Our multitudinous failures to live the Christian ideal for me proclaims our apologist history, while theologically important for inter-faith dialogue and preservation of the faith and on-going unveiling of humanities spiritual development, is misplaced when targeted at the common man. It is the cart before the horse. We have no place for apologist or evangelization if our hearts and our institutions of faith are not presenting a coherent belief and actions that bring to life the Christian ideal here and now.
I fear that for many believer’s evangelization and apologetics becomes less about sharing a life worth living and more about self-preservation, egotism, and squashing spiritual fragility within themselves and within the church. It becomes about the best defense of our faith is a good offense joining military and philosophical thinkers like George Washington, Mao Zedong, Machiavelli or Sun Tzu.
This was not the way of Christ. To know the way of Christ we have to know both Christ words and Christ life. His life of course is the greater testimony. His words though left behind provided us lessons in the form of parables or direct guidance on how to live a holy life. Mankind has ever since struggled with the literal versus the allegorical, the context, and the authenticity of the Gospel narratives. PBS did a Frontline piece that reduced the Gospels to “Neither biographies nor objective historical accounts, the gospels resembled religious advertisements.”[vi]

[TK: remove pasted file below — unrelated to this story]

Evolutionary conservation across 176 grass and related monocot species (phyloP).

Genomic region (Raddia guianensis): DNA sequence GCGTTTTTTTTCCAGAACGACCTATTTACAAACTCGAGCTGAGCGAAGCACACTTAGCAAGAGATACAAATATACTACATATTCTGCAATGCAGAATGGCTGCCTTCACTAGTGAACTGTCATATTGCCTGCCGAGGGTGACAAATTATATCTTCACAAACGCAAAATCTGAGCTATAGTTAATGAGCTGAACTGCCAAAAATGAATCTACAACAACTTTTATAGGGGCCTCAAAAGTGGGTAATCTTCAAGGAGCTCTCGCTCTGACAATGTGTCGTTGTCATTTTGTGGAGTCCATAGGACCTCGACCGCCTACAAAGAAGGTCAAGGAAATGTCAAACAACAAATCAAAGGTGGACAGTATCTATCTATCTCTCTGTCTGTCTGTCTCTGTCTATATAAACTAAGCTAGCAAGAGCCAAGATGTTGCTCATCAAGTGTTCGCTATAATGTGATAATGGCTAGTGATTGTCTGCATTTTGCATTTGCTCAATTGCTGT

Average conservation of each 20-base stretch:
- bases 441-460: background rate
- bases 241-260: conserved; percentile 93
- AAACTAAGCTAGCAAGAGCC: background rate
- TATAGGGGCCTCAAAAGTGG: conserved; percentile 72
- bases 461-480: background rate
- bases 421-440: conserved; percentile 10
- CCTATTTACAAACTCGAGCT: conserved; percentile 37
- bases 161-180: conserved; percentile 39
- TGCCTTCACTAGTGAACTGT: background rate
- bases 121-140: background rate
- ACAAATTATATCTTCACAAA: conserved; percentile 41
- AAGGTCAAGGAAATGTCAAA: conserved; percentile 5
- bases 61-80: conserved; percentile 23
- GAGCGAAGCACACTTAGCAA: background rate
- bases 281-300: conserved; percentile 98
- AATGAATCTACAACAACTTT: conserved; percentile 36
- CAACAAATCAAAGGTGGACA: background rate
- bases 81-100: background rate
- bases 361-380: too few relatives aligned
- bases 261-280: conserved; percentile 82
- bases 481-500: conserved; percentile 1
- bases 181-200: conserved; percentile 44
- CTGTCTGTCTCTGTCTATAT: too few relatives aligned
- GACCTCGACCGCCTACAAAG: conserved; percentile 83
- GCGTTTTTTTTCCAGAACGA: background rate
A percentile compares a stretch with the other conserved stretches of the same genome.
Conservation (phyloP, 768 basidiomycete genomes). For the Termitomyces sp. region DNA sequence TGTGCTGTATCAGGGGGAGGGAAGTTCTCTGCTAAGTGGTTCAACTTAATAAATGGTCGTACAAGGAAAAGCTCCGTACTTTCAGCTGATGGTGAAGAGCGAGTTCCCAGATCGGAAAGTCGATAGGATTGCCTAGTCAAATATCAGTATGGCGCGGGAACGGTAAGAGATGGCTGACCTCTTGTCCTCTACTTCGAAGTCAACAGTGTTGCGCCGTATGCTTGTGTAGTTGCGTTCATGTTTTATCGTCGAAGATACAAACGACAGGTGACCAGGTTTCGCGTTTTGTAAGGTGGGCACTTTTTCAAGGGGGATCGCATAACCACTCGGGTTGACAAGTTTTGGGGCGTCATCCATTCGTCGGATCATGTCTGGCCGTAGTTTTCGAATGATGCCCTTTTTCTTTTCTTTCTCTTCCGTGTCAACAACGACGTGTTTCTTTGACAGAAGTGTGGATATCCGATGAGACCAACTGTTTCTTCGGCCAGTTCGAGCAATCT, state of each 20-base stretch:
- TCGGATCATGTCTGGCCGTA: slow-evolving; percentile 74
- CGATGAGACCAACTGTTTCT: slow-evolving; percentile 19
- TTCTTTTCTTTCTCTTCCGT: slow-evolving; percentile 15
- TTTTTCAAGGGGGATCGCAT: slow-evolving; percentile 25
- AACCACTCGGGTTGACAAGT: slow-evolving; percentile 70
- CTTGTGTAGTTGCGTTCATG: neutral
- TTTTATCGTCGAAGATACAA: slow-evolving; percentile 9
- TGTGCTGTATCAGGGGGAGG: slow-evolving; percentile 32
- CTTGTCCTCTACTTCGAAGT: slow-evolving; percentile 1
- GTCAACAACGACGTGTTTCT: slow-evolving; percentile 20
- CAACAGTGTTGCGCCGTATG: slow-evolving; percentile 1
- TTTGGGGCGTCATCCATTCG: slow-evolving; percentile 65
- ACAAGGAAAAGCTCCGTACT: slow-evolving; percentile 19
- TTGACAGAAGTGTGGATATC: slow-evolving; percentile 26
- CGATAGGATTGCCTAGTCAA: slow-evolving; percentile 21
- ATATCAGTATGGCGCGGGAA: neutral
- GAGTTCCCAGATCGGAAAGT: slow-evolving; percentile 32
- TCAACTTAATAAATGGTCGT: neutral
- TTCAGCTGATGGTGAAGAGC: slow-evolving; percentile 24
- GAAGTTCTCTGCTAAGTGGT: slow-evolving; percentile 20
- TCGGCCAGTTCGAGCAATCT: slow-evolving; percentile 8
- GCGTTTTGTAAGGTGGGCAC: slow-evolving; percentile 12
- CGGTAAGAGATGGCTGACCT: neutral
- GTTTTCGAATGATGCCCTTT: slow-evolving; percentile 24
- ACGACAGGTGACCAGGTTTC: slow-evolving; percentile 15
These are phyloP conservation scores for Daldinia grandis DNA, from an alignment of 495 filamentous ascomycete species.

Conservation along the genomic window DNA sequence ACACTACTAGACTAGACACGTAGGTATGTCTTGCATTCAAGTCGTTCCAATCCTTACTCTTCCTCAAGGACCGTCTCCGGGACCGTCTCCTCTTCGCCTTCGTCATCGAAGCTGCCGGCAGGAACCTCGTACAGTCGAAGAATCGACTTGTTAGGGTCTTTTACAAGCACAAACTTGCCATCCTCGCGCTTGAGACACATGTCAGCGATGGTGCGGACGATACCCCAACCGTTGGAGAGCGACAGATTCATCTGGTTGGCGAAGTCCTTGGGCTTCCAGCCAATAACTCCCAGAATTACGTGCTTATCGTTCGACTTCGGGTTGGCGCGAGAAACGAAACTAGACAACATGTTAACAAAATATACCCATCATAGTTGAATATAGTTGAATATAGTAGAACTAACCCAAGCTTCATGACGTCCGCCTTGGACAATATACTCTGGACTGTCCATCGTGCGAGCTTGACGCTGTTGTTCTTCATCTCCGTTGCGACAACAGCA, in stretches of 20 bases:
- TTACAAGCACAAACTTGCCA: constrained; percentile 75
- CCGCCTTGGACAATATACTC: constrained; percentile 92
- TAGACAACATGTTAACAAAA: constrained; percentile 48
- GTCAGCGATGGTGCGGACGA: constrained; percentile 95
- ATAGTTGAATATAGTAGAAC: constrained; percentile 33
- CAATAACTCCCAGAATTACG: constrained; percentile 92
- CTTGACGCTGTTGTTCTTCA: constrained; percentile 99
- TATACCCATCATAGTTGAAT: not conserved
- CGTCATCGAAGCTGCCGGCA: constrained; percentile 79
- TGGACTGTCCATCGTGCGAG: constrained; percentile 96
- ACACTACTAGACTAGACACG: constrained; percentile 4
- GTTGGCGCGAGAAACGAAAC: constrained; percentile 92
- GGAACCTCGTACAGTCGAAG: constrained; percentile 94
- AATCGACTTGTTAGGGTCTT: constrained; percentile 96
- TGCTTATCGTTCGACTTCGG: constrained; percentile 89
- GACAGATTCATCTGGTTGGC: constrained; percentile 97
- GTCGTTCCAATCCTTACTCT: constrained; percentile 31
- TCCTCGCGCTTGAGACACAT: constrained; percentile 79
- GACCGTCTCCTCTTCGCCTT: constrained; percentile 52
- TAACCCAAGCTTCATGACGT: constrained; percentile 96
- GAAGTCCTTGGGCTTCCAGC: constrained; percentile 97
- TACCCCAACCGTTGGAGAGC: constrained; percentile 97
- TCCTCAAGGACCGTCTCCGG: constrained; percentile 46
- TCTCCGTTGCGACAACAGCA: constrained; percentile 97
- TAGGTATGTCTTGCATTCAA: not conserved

These are fighting words that jolt many believers into non-Christian actions including offensive attacks on the messenger, shabbily constructed defenses of the biblical texts, obfuscation or flight. Christians and those attacking Christians are often very skilled at rhetoric and avoiding carrying any argument forward with an open heart and mind. This is as true today as it was in Christ time. So how did Christ prepare the Apostles to go forward without him knowing the road would be unwelcoming: